Following Russia's decision to close DW's Moscow bureau, withdraw accreditation from its journalists and consider naming it a foreign media outlet performing the functions of a "foreign agent," German politicians and institutions have defended DW.
Public broadcasters ARD, ZDF and Deutschlandradio all condemned the closure, saying it turned press freedom into a bargaining chip.
"Free, independent reporting is being drastically restricted in order to exert political pressure," ARD Chairwoman Patricia Schlesinger, ZDF Director-General Thomas Bellut and Deutschlandradio Director-General Stefan Raue said in a joint statement on Thursday. "The fact that this simultaneously turns press freedom into a bargaining chip fills us with great concern."
Journalist unions also expressed their support for their DW colleagues.
The German Journalists Association (DJV) urged Russian President Vladimir Putin to immediately lift the ban and restore accreditations.
"There is no justification whatsoever for this drastic censorship measure," DJV chairman Frank Überall said, calling the step a "cheap retaliation" for the German media regulator's decision to ban Russian state-owned TV channel RT DE from broadcasting in Germany without a license.
German trade union ver.di, which also represents journalists, said the move showed that Russia was isolating itself and rejecting European values.
"This is a clear attack on the freedom of the press in a country that has suppressed freedom of expression and democratic opposition, even by force," ver.di board member Christoph Schmitz said, adding that German Chancellor Olaf Scholz should demand a reversal of the decision on a forthcoming visit to Moscow.
The Global Network for Independent Journalism (IPI) called the closure an attack on press freedom.
Call for Scholz to address issue in Moscow
Alexander Graf Lambsdorff, a lawmaker and member of Germany's business-focused Free Democrats, told DW that Scholz must tell the Kremlin that self-isolation damages Russia.
"All of these are overreactions, which to me indicate a tendency of self-isolation on the part of the Russian government, and I think the chancellor's visit may help to render that point clear: that Russia is not helped by self-isolation. Russia needs interaction with other parts of the world, and that includes allowing Deutsche Welle to work in Russia and from Russia," he said.
DW very different from RT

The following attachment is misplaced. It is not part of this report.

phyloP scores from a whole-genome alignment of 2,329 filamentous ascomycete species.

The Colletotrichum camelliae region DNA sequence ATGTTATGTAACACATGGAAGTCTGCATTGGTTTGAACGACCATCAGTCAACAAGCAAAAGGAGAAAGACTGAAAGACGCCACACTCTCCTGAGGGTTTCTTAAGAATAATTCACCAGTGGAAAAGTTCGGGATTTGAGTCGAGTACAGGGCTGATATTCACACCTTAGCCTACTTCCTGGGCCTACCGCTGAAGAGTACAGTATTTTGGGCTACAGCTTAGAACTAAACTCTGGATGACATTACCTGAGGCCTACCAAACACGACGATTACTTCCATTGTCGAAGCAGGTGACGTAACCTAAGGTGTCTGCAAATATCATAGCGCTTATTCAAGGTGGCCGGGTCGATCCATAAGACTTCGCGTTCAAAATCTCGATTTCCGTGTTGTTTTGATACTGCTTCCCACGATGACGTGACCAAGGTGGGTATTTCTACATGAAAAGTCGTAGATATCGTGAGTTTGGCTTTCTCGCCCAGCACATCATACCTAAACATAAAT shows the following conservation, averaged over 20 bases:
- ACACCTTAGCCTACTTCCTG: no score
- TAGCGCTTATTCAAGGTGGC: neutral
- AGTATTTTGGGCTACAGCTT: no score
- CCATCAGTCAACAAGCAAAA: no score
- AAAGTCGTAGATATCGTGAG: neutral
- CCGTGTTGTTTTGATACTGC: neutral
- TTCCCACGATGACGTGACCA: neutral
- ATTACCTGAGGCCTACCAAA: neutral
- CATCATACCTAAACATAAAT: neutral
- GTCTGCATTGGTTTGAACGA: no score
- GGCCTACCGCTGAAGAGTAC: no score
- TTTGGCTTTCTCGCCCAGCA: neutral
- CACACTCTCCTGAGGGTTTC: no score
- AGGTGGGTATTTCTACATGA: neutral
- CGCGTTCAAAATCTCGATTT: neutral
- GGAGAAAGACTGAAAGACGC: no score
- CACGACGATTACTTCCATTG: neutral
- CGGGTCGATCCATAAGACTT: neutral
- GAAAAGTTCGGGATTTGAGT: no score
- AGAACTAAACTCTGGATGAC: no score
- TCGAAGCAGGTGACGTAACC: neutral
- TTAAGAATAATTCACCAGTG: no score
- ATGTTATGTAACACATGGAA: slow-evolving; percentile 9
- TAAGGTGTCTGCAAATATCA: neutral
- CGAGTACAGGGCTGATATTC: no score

Friedrich Merz, head of the opposition Christian Democrats, sharply criticized the closure, saying RT and DW could not be compared.
"We have come to know Russia Today in recent years as a medium that was more of a propaganda instrument here than a free and independent television and radio station," he told DW. He said Russia should not equate the two broadcasters.
Several others touched on the issue of conflation as well.
German Federal Minister for Culture and Media, Claudia Roth, criticized the decision and said Russia had drawn false equivalence between RT DE and DW.
"The broadcasting ban on Deutsche Welle in Russia and the closure of its office in Moscow are wholly unacceptable," she said. "DW is also an independent organization. This means that, unlike RT DE, the German state does not exert any influence on programming. I therefore urge the Russian side not to exploit RT's licensing problems for political purposes."
Russians defend decision
Russian officials and pro-Kremlin media have meanwhile welcomed the move.
Russian Senator Andrei Klimov called Moscow's reaction "adequate."
"It is a responsive measure to the unfriendly acts from the German side," Klimov, who leads a committee on international affairs in the upper house of the Russian parliament, told the Ekho Moskvy radio station.
Kremlin spokesperson Dmitry Peskov claimed Germany was responsible for an attack on freedom of speech by not granting RT DE a broadcasting license, despite allowing Russian journalists to remain in Germany, attend press events and report from the country.
"The situation is perfectly clear: a Russian media outlet, I would even say an international media outlet, has been banned from broadcasting in Germany. This is nothing less than an attack on freedom of speech," Peskov said on Thursday, according to the Interfax news agency.
Earlier, spokesperson for the Russian Foreign Ministry Maria Zakharova criticized the Organization for Security and Co-operation in Europe (OSCE) for remaining silent after the German regulator's decision, accusing it of failing to stand up for media freedom.
aw/sms (AFP, AP, dpa, Reuters, Interfax)